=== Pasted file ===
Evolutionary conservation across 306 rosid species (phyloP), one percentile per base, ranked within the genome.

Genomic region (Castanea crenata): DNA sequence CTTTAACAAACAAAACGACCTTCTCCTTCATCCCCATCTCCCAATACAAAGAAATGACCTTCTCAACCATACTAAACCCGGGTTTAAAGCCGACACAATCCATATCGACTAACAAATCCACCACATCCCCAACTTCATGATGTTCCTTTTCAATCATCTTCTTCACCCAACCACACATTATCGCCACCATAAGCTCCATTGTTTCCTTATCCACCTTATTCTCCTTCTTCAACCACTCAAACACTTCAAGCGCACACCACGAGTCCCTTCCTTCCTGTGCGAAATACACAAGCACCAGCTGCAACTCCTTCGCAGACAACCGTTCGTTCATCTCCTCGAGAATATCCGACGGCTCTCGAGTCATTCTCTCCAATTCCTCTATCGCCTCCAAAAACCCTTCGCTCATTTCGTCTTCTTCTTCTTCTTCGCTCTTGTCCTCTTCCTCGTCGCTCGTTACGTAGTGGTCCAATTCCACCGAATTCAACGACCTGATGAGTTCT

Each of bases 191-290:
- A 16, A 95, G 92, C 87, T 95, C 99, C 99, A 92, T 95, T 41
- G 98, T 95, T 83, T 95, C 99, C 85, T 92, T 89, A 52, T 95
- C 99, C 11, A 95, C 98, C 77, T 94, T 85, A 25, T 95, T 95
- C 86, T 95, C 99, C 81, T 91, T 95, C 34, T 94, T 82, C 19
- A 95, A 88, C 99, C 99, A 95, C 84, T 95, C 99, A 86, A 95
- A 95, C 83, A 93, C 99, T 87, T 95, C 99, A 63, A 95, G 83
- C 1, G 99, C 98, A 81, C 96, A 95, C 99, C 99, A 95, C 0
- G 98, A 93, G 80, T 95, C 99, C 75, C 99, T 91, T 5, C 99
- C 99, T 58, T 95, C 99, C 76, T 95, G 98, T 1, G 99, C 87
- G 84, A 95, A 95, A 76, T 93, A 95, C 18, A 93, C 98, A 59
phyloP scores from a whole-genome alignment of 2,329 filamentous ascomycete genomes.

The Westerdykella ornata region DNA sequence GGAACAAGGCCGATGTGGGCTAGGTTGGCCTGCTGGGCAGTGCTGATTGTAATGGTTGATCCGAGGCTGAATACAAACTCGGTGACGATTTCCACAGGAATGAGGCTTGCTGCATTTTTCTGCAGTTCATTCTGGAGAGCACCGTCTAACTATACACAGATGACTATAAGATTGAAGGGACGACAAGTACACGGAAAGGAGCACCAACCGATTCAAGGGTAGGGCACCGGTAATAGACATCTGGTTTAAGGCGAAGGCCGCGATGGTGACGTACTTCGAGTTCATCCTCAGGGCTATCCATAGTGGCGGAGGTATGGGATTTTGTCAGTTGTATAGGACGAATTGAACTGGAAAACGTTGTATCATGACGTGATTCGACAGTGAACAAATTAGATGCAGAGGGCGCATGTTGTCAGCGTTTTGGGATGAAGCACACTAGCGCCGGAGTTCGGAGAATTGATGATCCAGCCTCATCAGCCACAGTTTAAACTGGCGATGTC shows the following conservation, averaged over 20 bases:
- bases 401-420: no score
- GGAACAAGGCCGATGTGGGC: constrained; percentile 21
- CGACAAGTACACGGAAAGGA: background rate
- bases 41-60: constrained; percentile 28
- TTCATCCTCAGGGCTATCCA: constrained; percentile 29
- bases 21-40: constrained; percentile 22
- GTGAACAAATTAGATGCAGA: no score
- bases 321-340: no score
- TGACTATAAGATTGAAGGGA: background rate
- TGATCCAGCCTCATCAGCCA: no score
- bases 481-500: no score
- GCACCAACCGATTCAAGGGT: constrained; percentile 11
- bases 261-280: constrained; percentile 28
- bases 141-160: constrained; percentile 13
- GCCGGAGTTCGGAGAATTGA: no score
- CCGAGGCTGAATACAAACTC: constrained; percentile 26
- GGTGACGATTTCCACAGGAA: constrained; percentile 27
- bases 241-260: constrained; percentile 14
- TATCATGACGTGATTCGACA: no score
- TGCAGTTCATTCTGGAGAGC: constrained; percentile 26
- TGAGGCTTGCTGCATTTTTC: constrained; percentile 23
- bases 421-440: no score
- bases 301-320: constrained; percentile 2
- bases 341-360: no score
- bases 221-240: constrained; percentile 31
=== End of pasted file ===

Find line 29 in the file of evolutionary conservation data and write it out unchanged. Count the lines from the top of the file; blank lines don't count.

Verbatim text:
- bases 141-160: constrained; percentile 13